Ed Muns represents an example of the current heart and soul of vineyard development in the Santa
Cruz Mountains. Ed is a former executive with Hewlett-Packard, who along with high-tech publicist,
Mary Lindsay, planted 13 acres of Pinot Noir in 1998 on a ridge at 2,620 feet, making it one of the highest
vineyards in the Santa Cruz Mountain appellation. Initially, Bill Murphy (Clos Le Chance, CK Vines)
assisted with the planting and management, but Ed is on his own now.
Several years ago Ed was searching for property in the Santa Cruz Mountains and the one he finally
chose was not love at first site. There was a home on the property, but the remnants of a vineyard
were completely overgrown with brush, bushes and trees. Ed never really intended to grow grapes
upon retirement, but the vineyard sparked his interest. It took more than two years of work to clear
the property for planting. Dijon clones 114, 115, 667 and 777 thrive here with cooling breezes, and
cool nights all year long. Because of the altitude, fog is rare. There is also a smattering of heritage
The obstacles for successful growing of grapes here are multiple. Frost is always a threat and there is
essentially no way to combat it. Gophers thrive here and require a crew to constantly trap them. Ed’s
dog, “Pinot,” takes out several a day when he puts his mind to it. Deer love Ed’s vines and if they find
a break in the fencing, they can consume a 1/2 acre of new growth in an evening. Of course, birds are
rampant in the nearby trees and brush, and netting of the vineyard is absolutely necessary. It is no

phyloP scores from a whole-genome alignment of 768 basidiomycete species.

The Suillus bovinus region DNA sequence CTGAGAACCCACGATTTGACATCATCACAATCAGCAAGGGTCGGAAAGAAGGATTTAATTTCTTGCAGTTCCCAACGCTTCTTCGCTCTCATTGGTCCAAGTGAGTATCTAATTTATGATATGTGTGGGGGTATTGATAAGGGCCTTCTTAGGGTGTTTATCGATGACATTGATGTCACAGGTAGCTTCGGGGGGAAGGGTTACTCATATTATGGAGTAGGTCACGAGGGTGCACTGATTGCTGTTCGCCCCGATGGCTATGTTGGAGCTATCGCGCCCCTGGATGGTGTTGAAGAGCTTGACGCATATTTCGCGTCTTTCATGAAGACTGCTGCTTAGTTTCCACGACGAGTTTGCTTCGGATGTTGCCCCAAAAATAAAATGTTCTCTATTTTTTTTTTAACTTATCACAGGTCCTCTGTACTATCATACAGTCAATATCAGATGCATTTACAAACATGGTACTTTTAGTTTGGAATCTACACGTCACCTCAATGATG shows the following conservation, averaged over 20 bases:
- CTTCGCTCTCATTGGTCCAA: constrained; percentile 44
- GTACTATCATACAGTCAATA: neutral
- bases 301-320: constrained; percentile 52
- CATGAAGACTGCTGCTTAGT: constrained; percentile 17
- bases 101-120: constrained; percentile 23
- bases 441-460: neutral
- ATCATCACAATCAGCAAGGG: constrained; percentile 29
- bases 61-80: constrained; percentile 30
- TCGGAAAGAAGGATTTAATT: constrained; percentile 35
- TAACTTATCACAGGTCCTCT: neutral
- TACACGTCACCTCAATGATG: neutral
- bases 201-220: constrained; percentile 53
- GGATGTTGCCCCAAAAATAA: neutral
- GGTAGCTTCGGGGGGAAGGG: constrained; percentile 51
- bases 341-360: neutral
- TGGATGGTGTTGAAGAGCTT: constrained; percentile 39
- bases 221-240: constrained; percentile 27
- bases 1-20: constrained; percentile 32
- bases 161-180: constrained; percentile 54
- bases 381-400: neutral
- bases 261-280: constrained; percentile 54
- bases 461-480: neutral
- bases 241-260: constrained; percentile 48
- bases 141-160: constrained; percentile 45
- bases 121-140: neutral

wonder, that a number of Silicon Valley dreamers left the tech world to start their own vineyard in
these mountains, but left sheepishly within a couple of years. Ed says, “It sounds romantic, but it is a
lot of thankless work. There is constantly something to do like maintenance, spraying for mildew,
clearing new weeds and growth, pruning, training, and on and on.” In the 1970s, this land was used
for a Christmas tree farm, so trees keep popping up in the vineyard!
Ed’s first harvest was in 2003 and his original intent was to sell the
grapes to locals like Soquel Vineyards, Sonnet and Silver Mountain.
He soon discovered that he couldn’t break even just selling grapes,
so in 2003 he started his own label, Muns Vineyard. The initial
vintage was made by Soquel, but the wines are now made at Silver
Mountain by Tony Craig (see page 16).
I visited and walked Ed’s vineyard and I found it to be one of the
more pristine vineyards in the Santa Cruz Mountains. No question
in my mind that this vineyard will be producing some remarkable
Pinot Noirs for many years to come. Www.munsvineyard.com.